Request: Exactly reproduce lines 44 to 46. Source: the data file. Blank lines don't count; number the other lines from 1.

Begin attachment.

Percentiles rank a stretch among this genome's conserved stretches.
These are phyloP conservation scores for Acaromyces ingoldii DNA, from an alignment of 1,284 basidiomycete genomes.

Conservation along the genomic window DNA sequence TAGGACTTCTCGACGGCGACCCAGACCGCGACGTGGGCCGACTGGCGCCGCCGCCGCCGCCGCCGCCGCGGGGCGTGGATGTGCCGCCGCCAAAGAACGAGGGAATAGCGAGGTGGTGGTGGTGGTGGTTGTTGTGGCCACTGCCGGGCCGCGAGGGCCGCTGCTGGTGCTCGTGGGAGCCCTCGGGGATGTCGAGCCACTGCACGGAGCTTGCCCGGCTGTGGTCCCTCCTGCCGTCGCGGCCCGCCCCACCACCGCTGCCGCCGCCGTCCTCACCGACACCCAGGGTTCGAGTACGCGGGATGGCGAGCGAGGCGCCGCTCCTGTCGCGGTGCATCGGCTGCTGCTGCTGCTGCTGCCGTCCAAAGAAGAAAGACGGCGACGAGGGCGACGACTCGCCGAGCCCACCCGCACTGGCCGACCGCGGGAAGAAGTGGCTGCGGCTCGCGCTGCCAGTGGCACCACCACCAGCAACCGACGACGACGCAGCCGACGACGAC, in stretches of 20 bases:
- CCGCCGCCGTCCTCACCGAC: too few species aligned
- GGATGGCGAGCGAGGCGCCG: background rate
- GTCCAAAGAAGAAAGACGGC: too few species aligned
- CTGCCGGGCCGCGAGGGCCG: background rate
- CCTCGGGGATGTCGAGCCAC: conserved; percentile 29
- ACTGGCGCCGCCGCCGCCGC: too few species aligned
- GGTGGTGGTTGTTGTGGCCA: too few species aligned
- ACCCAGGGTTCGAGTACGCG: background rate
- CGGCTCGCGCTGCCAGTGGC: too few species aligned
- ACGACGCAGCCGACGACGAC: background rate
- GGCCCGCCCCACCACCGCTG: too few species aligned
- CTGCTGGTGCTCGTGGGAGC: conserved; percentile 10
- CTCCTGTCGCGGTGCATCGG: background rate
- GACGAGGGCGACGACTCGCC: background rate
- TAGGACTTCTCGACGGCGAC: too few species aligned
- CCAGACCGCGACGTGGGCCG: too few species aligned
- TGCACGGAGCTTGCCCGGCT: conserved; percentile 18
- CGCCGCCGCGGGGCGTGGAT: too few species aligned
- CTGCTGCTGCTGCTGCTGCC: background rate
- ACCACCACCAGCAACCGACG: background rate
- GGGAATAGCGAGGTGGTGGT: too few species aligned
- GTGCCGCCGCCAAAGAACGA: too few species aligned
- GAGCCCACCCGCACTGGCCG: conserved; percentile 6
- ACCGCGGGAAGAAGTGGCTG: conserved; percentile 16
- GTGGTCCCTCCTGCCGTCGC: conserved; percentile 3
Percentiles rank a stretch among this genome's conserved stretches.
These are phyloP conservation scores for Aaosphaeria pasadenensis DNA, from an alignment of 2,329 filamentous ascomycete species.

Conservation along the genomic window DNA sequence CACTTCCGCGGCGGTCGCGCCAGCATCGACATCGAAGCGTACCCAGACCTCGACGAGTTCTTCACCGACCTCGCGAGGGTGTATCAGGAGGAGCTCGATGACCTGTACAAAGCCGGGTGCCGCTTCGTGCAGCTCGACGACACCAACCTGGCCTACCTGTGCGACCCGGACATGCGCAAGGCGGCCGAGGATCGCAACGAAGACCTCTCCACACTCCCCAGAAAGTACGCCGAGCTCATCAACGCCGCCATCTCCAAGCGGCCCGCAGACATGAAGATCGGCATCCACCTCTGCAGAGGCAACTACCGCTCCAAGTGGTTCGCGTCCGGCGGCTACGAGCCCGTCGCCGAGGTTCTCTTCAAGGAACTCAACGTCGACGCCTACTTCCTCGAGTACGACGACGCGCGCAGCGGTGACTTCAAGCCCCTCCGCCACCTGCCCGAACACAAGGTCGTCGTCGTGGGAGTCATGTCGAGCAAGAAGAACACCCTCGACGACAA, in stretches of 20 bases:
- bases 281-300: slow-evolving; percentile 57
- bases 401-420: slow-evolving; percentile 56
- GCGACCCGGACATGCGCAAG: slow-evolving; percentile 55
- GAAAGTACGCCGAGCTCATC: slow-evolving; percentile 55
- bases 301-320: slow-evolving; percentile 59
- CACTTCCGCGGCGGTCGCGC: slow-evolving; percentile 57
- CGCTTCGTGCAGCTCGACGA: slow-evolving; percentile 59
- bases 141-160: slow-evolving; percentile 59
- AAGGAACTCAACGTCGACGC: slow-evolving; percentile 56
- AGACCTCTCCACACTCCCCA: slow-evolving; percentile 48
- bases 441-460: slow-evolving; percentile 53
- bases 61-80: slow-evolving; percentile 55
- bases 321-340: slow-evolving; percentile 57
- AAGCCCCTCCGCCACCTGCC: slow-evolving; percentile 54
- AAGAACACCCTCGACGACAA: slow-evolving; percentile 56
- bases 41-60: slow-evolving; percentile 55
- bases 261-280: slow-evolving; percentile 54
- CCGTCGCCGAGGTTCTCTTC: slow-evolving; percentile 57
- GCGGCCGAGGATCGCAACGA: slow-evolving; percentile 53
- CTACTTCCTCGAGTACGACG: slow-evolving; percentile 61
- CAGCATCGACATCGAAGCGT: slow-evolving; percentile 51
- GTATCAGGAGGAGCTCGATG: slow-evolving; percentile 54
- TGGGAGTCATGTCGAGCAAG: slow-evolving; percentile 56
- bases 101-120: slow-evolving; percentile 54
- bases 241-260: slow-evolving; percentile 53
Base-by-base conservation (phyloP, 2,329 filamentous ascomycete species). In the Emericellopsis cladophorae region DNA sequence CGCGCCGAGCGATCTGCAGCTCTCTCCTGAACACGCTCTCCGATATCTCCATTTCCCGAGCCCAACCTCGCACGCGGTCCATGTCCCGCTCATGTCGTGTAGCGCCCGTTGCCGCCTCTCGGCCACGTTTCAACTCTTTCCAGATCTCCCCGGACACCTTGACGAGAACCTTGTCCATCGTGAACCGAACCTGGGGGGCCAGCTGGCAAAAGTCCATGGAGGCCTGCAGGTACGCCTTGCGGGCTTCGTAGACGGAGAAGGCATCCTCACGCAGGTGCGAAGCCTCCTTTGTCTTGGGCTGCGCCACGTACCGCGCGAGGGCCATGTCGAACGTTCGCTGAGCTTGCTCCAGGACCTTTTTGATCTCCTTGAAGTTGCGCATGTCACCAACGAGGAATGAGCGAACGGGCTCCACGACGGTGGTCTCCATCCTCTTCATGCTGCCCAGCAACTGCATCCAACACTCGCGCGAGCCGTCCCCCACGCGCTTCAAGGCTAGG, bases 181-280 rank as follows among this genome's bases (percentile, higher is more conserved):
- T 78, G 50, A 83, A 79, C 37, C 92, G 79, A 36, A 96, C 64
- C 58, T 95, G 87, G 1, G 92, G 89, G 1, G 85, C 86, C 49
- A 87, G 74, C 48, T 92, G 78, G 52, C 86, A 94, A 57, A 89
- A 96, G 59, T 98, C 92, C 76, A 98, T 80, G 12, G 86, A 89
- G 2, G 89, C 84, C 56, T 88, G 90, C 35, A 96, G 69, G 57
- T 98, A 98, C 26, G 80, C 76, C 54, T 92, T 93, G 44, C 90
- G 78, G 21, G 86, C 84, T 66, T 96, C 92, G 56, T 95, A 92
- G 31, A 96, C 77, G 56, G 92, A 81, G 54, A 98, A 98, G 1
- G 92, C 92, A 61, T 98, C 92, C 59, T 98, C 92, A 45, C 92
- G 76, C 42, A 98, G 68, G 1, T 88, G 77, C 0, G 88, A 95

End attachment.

- bases 321-340: slow-evolving; percentile 57
- AAGCCCCTCCGCCACCTGCC: slow-evolving; percentile 54
- AAGAACACCCTCGACGACAA: slow-evolving; percentile 56